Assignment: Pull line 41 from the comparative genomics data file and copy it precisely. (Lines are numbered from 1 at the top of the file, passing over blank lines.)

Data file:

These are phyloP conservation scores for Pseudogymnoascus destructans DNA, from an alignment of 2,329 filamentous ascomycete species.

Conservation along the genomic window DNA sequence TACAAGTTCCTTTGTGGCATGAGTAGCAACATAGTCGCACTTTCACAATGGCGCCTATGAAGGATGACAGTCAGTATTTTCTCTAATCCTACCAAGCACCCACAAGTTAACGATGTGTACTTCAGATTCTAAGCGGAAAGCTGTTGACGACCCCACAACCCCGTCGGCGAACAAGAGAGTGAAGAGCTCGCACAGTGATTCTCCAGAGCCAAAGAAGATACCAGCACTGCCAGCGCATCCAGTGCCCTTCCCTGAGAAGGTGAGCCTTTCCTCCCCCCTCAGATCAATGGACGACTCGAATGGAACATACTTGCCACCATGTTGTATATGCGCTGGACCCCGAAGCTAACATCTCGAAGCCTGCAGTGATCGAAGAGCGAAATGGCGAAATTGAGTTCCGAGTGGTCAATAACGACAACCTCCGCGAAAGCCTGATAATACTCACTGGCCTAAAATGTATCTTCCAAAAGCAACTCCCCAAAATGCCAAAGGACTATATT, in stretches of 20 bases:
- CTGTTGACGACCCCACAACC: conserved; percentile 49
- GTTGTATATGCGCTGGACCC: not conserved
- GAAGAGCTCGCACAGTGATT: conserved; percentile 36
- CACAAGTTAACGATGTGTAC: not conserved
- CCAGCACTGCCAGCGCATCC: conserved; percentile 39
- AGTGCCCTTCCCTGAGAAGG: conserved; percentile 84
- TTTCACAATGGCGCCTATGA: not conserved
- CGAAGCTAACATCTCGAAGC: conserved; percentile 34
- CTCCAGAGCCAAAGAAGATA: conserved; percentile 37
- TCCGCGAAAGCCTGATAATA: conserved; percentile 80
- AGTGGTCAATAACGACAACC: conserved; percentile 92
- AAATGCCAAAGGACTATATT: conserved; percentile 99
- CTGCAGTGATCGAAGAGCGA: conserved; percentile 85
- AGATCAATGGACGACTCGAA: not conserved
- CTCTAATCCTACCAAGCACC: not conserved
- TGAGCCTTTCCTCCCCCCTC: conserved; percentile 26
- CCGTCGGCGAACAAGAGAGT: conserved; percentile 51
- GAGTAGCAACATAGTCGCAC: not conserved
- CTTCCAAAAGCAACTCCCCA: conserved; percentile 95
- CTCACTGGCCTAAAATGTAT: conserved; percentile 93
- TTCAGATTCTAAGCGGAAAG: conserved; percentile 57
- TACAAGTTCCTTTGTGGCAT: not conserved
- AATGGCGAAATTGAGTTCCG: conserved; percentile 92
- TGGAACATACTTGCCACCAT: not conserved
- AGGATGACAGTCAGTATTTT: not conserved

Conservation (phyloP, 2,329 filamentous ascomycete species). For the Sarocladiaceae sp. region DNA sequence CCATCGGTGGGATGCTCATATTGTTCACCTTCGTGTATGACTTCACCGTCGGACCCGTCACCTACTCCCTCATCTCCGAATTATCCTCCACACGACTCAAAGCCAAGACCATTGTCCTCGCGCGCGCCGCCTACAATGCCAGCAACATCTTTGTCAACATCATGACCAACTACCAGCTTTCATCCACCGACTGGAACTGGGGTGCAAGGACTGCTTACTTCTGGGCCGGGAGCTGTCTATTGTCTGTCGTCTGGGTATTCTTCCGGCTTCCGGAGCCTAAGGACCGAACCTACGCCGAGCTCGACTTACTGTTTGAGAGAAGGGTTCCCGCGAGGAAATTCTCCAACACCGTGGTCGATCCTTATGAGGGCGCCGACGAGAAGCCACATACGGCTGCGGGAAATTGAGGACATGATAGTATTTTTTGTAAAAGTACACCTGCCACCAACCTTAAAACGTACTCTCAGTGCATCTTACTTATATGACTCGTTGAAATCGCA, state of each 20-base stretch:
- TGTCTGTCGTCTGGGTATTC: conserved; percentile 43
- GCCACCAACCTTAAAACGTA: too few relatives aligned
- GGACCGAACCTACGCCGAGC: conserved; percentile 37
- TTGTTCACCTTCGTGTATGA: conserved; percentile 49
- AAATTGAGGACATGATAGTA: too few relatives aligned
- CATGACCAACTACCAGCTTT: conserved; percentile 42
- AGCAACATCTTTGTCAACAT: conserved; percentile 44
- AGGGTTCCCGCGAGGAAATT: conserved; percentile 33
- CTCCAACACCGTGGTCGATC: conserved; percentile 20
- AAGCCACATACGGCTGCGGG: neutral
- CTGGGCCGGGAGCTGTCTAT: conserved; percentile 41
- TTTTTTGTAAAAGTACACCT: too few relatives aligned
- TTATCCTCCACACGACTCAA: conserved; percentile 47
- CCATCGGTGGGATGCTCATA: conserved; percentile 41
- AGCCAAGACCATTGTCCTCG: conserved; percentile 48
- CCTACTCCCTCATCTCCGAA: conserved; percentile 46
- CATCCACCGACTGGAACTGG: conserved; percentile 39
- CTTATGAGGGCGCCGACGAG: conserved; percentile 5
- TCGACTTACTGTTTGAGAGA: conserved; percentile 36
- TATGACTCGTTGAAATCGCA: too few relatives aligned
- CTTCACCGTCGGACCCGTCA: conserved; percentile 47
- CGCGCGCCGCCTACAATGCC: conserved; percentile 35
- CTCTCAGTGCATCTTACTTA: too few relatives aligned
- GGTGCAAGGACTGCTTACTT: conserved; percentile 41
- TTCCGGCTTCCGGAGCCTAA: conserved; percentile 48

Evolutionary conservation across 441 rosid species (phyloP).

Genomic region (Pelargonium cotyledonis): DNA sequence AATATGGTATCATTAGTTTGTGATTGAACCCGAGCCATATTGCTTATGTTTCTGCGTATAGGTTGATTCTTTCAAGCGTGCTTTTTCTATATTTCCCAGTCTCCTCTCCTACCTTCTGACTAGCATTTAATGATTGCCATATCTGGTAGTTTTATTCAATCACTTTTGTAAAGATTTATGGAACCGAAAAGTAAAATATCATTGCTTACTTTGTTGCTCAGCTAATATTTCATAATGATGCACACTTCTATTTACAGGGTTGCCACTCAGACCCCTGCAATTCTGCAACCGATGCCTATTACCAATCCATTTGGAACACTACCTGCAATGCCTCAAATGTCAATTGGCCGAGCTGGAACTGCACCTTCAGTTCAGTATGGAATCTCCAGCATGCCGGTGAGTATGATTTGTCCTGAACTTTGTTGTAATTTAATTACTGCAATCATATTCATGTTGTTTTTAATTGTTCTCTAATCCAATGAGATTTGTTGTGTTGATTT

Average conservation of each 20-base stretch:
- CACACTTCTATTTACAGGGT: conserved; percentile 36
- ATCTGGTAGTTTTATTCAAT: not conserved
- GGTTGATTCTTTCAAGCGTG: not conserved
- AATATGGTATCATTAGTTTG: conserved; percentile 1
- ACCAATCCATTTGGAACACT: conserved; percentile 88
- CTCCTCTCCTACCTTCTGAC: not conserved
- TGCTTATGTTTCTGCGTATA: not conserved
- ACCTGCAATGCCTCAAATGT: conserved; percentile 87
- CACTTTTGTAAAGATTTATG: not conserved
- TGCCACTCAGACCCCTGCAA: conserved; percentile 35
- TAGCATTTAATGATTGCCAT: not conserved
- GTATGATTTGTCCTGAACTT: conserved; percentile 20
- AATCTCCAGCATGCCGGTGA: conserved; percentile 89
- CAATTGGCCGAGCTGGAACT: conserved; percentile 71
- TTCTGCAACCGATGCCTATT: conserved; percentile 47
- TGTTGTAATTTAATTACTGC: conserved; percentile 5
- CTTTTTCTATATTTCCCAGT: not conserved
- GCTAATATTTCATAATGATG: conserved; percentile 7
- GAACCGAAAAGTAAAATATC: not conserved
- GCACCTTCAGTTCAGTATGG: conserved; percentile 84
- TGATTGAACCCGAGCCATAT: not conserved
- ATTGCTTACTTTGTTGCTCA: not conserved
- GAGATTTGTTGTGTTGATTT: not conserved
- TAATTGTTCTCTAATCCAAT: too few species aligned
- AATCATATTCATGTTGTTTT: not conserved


- TTATCCTCCACACGACTCAA: conserved; percentile 47